The $3,499 Apple Vision Pro augmented reality headset is now in its second week of pre-orders and will go on sale Friday, February 2nd. Without waiting for the start of sales, Apple allowed some media outlets to fully test the new device. Overall verdict: The headset deserves praise for its impressive display and precise tracking, but feels heavy and lacks comfort. And in it too “Very lonely”.
Apple has previously demonstrated the Vision Pro headset to the general public and held a number of private developer presentations, but few outside of Apple have been able to use the device for an extended period of time or even a full work day. Now the company is offering reviewers the opportunity to extensively test all the headset’s capabilities and, in particular, watch exciting videos from Disney.
Journalists from The Verge have compiled a Robinson Crusoe-style list describing the pros and cons of the device as follows:
- The display is a technical marvel with better video quality;
- Hand and eye tracking is a step forward;
- Works seamlessly with the Apple ecosystem;
- It’s fun to add windows anywhere in the room.
- Very expensive;
- Videos from the device’s camera may become blurry and lose clarity.
- Hand and eye tracking can be inconsistent and frustrating;
- The virtual characters are supernatural and somewhat frightening;
- It’s pretty lonely there.
According to reviewers at The Verge, “Apple Vision Pro is an amazing product. This is a device that truly only Apple can pull off, from the incredible display and end-to-end engineering to leveraging the entire ecosystem to make it so useful and even making everyone understand the power bank situation in the Reasons ignored..
However, journalists suspected that Apple may have inadvertently discovered that some of the basic ideas implemented in the device were actually dead ends and that they could not be implemented well enough to become mainstream.
Experts have expressed the opinion that Apple was able to understand that the long-hinted technology for creating real augmented reality glasses simply does not exist at the moment – so Vision Pro is something like a simulator or a development kit. In this context, Vision Pro is the hardware with which Apple wants to make everyone think and appreciate the potential of the technology.
Most other reviewers agreed with The Verge’s experts: the headset was praised for the clarity of the display as well as the eye and hand tracking systems. However, the weight and feel of the headset raised concerns about comfort during prolonged use. “As with any VR headset, it feels like it’s sitting on your head and ruining your hair as soon as you put it on“wrote The Verge’s Victoria Song.
Engadget’s Cherlynn Low noted that the headset caused pain over time. According to her, they were caused by a strap that extends and passes through the back of the head. Device “It was wide, ribbed and soft, and at first I thought it would be very comfortable, She wrote. — But after 15 minutes I started to feel the weight of the device and after another five minutes I started to feel pain.”
Her colleague Dana Wollman also expressed concern about the fitting process, writing that careful adjustments and replacement of face pillows were required to achieve head comfort and image clarity.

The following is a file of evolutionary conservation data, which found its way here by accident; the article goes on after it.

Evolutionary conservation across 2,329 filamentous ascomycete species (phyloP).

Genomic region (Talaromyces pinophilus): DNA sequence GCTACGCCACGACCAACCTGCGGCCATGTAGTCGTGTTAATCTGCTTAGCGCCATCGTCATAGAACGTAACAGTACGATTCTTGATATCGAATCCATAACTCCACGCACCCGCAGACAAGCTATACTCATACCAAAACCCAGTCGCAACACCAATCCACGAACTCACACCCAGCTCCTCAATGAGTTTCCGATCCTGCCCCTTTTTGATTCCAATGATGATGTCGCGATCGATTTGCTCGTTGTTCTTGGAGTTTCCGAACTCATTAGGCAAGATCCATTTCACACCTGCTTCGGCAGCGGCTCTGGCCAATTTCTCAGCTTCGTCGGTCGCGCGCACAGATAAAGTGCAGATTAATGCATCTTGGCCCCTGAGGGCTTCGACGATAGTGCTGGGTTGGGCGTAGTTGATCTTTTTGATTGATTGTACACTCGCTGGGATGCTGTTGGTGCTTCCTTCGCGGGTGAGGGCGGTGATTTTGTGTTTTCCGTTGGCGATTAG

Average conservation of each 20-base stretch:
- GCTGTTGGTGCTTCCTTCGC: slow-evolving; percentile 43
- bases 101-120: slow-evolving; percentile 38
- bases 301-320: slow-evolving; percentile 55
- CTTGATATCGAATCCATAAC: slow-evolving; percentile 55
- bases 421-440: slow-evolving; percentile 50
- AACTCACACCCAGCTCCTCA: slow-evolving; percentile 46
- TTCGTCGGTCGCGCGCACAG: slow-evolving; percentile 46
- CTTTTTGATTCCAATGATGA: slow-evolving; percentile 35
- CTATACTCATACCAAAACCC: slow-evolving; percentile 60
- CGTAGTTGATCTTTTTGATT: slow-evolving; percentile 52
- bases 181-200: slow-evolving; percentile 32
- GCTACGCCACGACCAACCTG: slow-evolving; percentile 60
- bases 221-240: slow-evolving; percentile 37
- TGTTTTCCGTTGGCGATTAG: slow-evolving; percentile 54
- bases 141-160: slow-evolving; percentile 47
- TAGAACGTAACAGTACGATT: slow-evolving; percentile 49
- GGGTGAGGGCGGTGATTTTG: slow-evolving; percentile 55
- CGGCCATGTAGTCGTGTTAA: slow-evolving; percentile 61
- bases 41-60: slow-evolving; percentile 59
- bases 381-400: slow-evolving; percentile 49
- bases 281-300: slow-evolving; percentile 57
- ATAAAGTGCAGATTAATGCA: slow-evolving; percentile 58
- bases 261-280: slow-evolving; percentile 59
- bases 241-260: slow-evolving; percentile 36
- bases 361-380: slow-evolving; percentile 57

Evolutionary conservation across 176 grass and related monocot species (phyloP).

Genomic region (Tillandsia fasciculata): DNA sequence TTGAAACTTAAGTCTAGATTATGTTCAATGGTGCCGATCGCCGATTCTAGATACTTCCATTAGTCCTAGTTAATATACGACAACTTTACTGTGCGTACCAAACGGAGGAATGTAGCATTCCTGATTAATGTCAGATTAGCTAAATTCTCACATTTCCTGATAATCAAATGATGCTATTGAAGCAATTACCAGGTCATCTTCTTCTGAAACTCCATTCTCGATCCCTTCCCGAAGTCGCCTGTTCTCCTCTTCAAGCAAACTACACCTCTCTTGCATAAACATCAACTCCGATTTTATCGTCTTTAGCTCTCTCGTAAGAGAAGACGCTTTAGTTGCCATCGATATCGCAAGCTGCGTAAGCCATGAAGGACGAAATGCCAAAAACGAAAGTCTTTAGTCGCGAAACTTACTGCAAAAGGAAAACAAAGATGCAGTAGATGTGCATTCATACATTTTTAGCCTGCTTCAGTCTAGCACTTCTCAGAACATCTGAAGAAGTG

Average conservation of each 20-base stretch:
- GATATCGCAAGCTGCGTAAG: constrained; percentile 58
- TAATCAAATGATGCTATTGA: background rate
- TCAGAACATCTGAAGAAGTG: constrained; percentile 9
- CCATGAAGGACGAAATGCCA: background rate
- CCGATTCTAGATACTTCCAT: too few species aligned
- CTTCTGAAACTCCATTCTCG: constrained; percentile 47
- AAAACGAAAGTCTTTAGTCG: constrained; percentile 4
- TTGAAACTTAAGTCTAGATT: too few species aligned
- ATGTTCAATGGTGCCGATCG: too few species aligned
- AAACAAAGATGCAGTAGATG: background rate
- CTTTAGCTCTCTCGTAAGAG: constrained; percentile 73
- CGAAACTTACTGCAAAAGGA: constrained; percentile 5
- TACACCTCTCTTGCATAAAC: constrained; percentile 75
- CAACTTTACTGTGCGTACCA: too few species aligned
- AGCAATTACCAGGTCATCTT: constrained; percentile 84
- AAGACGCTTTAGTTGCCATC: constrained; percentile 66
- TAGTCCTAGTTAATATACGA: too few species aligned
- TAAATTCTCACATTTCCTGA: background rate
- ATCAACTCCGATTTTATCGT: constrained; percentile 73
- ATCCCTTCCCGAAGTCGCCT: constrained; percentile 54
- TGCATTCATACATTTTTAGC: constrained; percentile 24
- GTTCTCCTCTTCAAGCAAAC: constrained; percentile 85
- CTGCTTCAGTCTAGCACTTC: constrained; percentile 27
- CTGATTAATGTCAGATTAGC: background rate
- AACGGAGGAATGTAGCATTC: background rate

Additionally, reviewers generally agree that the EyeSight display, which sits on the front of the headset and gives others clues about what’s going on inside, improves the headset experience “strange”.
“That’s all well and good, but it’s strange wearing a headset and not knowing what’s actually going on on the front display – having no idea about yours [отображаемой] Look. And what’s even stranger is that looking at people in the real world can cause them to appear like ghosts in the virtual worldsays Victoria Song. — It’s going to take a long time to figure out the social cues of this thing.”
Early adopters also noticed some inconveniences when using Apple Vision Pro’s virtual keyboard “floats in front of a person’s face”. They called this printing method “clumsy” and those that need improvement.
As Verge columnist Nilay Patel put it, using an augmented reality headset requires many compromises, more big ones than small ones. The biggest downside is using Vision Pro “Such a solitary activity, despite the strange ghost eyes on the front panel. You’re there, having an experience that no one else can share in.”
Patel writes that after using Vision Pro for a long time, he came to the conclusion that augmented reality headsets isolate people from each other. And if that’s normal for traditional VR headsets, which have essentially evolved into gaming consoles over the last decade, then it’s strange for a work device. “I don’t want Vision Pro to work. I do my job with other people and prefer to be here with them.he said.
At the end of the review, The Verge editors presented an interesting list of questions that will help a potential buyer assess his real need for purchasing an Apple Vision Pro augmented reality headset:
- Do you want a computer that ruins your hair every time you use it?
- Do you want a computer that smears your makeup every time you use it when you wear makeup?
- Do you want a computer that allows the Walt Disney Company to stop you from taking pictures of what you see?
- Do you want to use a computer where you can’t show anyone what you’re looking at?
- Do you think the fanciest TV you own should have HDMI inputs?
- Do you want to use a computer that doesn’t work well in a dark room?
- Do you want to use a computer that always looks at your hands?
If you answered yes to most of the questions, Apple Vision Pro is definitely for you.